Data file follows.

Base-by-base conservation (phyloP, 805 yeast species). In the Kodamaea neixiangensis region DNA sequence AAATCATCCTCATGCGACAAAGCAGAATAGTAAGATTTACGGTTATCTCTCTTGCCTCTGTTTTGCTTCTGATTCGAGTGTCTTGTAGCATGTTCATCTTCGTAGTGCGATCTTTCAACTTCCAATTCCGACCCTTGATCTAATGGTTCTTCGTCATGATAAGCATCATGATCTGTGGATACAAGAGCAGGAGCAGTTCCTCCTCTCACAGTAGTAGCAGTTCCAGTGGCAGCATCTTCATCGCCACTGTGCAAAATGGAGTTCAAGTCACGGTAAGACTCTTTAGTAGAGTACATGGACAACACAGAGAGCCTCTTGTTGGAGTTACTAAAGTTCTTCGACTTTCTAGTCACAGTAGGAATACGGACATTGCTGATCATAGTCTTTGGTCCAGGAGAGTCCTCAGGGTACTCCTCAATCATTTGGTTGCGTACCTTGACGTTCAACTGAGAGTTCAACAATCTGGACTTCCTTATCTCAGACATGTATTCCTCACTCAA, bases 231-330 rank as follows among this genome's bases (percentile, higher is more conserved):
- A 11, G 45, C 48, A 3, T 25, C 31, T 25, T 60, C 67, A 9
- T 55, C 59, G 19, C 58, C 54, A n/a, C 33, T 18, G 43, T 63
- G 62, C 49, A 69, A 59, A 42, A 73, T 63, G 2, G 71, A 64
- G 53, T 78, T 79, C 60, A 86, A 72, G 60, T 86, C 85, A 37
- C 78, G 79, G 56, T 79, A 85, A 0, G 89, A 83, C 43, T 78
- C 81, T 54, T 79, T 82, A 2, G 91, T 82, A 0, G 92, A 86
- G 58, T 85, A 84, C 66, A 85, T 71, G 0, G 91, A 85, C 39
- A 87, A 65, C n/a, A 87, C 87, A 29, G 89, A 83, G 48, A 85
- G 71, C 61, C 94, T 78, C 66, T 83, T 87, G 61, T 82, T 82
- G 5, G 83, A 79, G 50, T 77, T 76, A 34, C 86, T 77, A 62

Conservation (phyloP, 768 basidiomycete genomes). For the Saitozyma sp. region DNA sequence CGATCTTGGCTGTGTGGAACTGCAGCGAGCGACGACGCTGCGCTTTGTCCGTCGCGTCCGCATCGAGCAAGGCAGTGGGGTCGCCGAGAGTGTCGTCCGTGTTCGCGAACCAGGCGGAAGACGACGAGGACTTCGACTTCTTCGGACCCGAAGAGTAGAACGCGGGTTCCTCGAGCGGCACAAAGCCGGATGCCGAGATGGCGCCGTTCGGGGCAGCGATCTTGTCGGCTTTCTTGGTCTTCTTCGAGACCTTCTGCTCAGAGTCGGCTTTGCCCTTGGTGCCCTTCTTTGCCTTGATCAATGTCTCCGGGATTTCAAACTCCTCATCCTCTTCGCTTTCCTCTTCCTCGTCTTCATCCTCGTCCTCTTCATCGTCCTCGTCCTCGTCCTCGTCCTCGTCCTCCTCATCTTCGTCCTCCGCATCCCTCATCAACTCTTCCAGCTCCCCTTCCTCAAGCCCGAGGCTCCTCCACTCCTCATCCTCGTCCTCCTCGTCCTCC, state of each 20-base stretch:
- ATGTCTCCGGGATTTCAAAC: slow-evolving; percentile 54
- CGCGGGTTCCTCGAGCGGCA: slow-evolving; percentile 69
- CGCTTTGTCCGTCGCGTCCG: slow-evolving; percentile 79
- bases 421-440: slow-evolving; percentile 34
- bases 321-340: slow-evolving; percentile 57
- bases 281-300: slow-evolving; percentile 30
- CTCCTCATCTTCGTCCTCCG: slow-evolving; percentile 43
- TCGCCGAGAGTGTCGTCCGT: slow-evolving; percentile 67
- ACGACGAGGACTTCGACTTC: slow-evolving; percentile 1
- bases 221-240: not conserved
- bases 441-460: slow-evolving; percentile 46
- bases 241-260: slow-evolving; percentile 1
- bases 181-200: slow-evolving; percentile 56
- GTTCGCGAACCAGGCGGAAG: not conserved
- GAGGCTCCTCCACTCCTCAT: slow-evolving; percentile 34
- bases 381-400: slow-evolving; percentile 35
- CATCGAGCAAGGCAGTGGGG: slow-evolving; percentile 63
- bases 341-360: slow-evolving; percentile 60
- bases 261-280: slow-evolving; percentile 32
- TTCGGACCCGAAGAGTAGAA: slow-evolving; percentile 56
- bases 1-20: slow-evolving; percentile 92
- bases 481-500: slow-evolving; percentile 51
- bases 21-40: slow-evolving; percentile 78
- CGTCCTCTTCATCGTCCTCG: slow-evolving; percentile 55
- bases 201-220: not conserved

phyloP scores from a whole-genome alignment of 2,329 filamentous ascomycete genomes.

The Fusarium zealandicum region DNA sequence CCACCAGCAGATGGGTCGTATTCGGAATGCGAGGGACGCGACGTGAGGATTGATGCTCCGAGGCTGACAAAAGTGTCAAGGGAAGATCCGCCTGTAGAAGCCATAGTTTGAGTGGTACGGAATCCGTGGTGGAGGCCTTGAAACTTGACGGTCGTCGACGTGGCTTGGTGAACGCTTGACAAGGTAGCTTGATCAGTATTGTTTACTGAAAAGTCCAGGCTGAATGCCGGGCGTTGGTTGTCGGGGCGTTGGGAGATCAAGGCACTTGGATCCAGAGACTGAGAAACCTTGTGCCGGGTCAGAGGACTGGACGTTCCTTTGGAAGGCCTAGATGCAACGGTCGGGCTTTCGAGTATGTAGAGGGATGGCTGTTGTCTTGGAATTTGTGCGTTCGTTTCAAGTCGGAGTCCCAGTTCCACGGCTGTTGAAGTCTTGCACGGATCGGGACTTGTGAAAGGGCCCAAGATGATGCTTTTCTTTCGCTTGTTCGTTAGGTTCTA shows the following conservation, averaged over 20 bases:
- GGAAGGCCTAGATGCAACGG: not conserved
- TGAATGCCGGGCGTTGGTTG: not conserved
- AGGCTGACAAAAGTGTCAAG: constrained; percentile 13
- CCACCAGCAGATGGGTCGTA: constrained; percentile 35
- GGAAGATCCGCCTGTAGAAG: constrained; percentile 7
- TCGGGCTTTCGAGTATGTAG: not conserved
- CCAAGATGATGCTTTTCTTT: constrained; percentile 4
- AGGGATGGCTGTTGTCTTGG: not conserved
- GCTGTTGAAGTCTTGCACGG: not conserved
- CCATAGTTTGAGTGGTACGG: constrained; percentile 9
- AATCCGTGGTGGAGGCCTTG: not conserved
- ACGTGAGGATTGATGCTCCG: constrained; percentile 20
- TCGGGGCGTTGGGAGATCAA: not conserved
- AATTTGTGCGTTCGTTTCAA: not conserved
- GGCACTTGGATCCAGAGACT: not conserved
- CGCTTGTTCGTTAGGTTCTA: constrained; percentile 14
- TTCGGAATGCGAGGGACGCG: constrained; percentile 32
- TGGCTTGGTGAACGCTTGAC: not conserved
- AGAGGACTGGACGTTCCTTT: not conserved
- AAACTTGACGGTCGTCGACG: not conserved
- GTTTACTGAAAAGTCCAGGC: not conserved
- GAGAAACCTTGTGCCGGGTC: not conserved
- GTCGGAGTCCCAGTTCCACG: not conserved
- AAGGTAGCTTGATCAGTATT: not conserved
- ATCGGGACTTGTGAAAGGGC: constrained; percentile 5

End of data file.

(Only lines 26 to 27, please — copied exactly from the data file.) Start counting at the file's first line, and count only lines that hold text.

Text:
- GTTCGCGAACCAGGCGGAAG: not conserved
- GAGGCTCCTCCACTCCTCAT: slow-evolving; percentile 34